(1688) American Plantations Token, MS63
(1688) TOKEN American Plantation Token, 11 Harp Strings MS63
NGC. N. 4-D, W-1150, R.8. 143.8 grains. This example of the
Newman 4-D variety is composed of 98% tin and 2% trace elements.
Splendid light to medium gray surfaces show considerable luster.
The reverse approaches a remarkable cameo appearance. The
distinctive beaded edge device is seen on both original and
restrike American Plantations tokens. The present spectacular piece
confirms the existence of the die combination that has been
questioned in the past, as does the only other example known of the
variety, part of a strongly held private collection, and similarly
graded. The reverse of this example is plated in Eric P. Newman's
1964 article "The James II 1/24th Real for the American
Plantations," reproduced before the current offering.
Newman 4-D, 11 Harp Strings
Only Two Known
A native of Flanders, John Roettier (1631-1703) and his brothers, Joseph and Phillip, devoted their lives to the engraving department of the Royal English Mint. John Roettier engraved the dies of the Plantations tokens, and those dies remained in his hands for much of his life, save for a brief period at the end of the 17th century, when they were controlled by the British Crown. A discussion of John Roettier and his family appeared in volume III of the Numismatic Chronicle for 1840-41, and is available online at Google Books. His descendants held the dies for more than a century, until they were sold to the English coin dealer Matthew Young in 1828. Young undertook the production of restrikes of the American Plantations tokens.
It is thought that only Newman varieties 4-D, 4-E, and 5-D exist as restrikes. Metallurgical testing of the Eric P. Newman coins at NGC fails to differentiate the originals from the restrikes, as the composition of every piece in this collection is nearly identical. In general, higher quality and minimal corrosion, a.k.a. tin pest, is a strong indication of restruck pieces. In his 1964 study of the series, Eric P. Newman discussed the restrikes of Matthew Young:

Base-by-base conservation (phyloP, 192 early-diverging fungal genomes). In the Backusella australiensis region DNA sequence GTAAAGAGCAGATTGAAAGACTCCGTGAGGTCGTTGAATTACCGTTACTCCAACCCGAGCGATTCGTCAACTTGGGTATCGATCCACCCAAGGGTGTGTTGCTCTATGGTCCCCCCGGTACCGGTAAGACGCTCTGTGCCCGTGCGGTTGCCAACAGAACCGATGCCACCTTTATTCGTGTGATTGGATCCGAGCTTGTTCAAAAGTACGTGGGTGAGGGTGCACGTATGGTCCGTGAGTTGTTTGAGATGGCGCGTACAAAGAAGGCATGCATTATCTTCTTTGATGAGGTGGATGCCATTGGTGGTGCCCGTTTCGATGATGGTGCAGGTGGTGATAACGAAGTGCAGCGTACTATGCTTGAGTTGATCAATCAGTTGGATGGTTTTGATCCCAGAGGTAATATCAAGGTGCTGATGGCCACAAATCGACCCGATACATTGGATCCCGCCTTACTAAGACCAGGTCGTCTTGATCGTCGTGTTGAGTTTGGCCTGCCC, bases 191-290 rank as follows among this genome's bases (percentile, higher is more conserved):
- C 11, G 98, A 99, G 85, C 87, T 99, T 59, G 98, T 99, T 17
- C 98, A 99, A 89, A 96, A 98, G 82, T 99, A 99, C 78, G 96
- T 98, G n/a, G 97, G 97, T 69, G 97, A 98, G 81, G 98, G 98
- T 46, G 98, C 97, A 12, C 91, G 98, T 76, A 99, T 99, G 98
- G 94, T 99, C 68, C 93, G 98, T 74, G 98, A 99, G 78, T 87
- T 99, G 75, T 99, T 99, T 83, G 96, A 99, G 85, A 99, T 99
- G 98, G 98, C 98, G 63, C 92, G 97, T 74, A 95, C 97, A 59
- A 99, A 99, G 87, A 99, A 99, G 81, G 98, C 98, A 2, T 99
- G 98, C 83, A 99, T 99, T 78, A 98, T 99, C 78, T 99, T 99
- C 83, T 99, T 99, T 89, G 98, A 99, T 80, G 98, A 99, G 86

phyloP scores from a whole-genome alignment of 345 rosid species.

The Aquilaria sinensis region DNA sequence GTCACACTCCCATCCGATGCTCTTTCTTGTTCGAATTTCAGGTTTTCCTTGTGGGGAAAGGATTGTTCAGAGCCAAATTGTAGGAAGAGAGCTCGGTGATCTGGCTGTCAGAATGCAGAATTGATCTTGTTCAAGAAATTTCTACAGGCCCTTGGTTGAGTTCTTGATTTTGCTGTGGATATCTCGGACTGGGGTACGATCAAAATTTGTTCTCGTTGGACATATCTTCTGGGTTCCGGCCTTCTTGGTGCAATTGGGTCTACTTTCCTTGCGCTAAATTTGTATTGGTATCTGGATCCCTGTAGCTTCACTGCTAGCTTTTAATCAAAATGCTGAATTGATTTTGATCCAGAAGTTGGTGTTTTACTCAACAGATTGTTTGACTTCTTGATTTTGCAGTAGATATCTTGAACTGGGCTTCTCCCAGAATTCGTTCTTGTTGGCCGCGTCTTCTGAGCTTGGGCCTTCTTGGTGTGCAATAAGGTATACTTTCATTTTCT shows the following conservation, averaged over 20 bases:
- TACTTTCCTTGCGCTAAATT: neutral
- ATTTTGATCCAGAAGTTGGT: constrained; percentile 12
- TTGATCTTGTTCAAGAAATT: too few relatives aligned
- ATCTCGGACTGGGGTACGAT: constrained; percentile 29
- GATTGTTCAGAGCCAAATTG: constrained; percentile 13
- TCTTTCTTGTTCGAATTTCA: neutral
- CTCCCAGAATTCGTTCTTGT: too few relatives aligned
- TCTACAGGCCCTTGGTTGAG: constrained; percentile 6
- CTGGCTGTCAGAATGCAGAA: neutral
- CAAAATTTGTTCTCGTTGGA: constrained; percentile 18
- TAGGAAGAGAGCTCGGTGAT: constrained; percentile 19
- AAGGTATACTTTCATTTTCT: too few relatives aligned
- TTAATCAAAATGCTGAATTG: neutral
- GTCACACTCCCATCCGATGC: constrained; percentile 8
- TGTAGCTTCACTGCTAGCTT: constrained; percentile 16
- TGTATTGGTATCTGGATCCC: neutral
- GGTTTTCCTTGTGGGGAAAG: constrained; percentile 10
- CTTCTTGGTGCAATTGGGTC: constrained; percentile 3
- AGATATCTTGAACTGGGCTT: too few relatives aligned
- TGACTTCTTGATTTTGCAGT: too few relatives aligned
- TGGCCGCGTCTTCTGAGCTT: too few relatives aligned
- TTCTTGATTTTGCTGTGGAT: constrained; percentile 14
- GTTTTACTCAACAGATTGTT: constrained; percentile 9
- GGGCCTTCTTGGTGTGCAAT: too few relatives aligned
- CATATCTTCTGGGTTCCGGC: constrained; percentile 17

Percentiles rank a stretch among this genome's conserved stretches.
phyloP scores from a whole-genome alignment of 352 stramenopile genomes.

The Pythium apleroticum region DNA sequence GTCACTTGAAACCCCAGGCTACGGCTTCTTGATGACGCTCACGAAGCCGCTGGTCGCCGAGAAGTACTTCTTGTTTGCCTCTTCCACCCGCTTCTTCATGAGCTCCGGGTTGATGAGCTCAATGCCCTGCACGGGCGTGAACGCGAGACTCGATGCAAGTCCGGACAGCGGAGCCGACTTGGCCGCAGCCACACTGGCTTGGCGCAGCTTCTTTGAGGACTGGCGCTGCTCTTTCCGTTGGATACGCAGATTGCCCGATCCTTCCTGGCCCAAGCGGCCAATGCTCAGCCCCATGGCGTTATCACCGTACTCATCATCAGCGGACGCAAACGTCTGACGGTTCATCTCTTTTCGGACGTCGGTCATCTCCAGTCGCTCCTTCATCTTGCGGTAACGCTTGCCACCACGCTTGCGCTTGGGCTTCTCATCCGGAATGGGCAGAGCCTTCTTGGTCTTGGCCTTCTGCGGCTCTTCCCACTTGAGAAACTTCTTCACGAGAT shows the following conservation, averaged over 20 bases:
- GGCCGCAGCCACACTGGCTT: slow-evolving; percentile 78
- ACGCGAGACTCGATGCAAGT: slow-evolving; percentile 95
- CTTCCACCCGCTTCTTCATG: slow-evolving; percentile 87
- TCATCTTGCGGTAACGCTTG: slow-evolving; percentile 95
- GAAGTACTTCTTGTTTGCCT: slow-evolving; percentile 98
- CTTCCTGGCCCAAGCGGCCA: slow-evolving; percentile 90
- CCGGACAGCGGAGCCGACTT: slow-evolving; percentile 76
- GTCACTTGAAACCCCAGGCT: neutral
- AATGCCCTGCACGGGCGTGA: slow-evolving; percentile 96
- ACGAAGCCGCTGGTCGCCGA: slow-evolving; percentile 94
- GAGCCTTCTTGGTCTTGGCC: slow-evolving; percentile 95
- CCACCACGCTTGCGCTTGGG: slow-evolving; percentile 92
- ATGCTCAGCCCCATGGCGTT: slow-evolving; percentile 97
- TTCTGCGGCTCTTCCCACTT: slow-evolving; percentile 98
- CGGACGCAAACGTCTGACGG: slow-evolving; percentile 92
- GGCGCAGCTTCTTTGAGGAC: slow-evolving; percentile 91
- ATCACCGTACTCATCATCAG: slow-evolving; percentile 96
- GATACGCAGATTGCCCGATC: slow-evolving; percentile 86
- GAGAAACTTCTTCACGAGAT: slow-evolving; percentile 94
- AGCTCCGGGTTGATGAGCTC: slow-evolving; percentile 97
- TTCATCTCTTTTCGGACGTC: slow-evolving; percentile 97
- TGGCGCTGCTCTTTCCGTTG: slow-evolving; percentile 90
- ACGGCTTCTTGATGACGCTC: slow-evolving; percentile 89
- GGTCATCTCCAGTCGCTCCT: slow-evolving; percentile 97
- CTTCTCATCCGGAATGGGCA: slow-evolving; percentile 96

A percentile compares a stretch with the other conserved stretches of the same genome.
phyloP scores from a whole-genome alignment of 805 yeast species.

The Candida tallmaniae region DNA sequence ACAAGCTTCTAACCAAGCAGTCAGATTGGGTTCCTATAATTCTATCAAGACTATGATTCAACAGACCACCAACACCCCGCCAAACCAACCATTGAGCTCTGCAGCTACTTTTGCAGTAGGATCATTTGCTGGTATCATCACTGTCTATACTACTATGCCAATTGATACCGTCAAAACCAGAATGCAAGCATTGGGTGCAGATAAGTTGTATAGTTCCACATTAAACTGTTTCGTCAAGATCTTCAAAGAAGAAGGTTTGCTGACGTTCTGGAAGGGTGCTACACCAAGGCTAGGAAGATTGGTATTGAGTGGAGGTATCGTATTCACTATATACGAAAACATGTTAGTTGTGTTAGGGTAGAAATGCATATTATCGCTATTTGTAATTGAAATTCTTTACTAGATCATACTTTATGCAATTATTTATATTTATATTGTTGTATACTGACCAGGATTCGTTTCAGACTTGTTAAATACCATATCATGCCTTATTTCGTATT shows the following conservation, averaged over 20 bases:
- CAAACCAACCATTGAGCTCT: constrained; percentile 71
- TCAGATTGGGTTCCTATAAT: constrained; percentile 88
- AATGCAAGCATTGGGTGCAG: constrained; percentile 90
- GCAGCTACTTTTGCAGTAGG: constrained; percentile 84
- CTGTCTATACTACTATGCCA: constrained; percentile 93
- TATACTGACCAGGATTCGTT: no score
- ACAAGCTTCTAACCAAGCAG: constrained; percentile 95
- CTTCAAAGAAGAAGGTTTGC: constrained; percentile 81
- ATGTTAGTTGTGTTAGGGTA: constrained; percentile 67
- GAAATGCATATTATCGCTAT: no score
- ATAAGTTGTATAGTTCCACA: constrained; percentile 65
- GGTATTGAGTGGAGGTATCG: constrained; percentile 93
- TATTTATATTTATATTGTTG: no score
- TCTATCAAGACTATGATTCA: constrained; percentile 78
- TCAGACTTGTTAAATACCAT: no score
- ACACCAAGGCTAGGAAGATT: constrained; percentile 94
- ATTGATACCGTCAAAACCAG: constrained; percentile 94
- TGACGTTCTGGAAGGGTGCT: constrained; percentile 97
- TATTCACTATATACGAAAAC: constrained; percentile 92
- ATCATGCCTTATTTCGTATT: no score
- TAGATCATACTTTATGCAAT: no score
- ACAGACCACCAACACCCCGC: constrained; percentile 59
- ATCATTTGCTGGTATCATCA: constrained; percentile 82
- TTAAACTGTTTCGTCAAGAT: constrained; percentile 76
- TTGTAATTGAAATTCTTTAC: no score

"Apparently Young only used two obverse dies (4 and 5) and two reverse dies (D and E). Quantities of combination 5-D were restruck in tin, along with a few 4-D and 4-E. All of these restrikes have a properly dotted edge."
Although Newman himself considers this piece to be a restrike, its importance as an extremely rare survivor from the limited production points to its important stature in the field of American colonial coinage. However, restrikes should have a substantial production and survival. The existence of only two confirmed pieces leads us to question the restrike status, and suggest that they might be original 17th century examples.
Ex: Eric P. Newman Numismatic Education Society. (NGC ID# AUB2, PCGS# 49)
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A powerful and intimidating dealer of the 1960s, backed by important colleagues, was accused of selling fraudulent gold coins and ingots to unsuspecting numismatists. Who would go up against a man like that and, over the course of decades, prove the fraud? Who would expose a widely respected scholar as a thief, then doggedly pursue recovery of coins that the scholar had stolen from an embarrassed numismatic organization, all over the objections of influential collectors who had bought coins with clouded titles? Eric P. Newman would - and did. Reserve your copy today.
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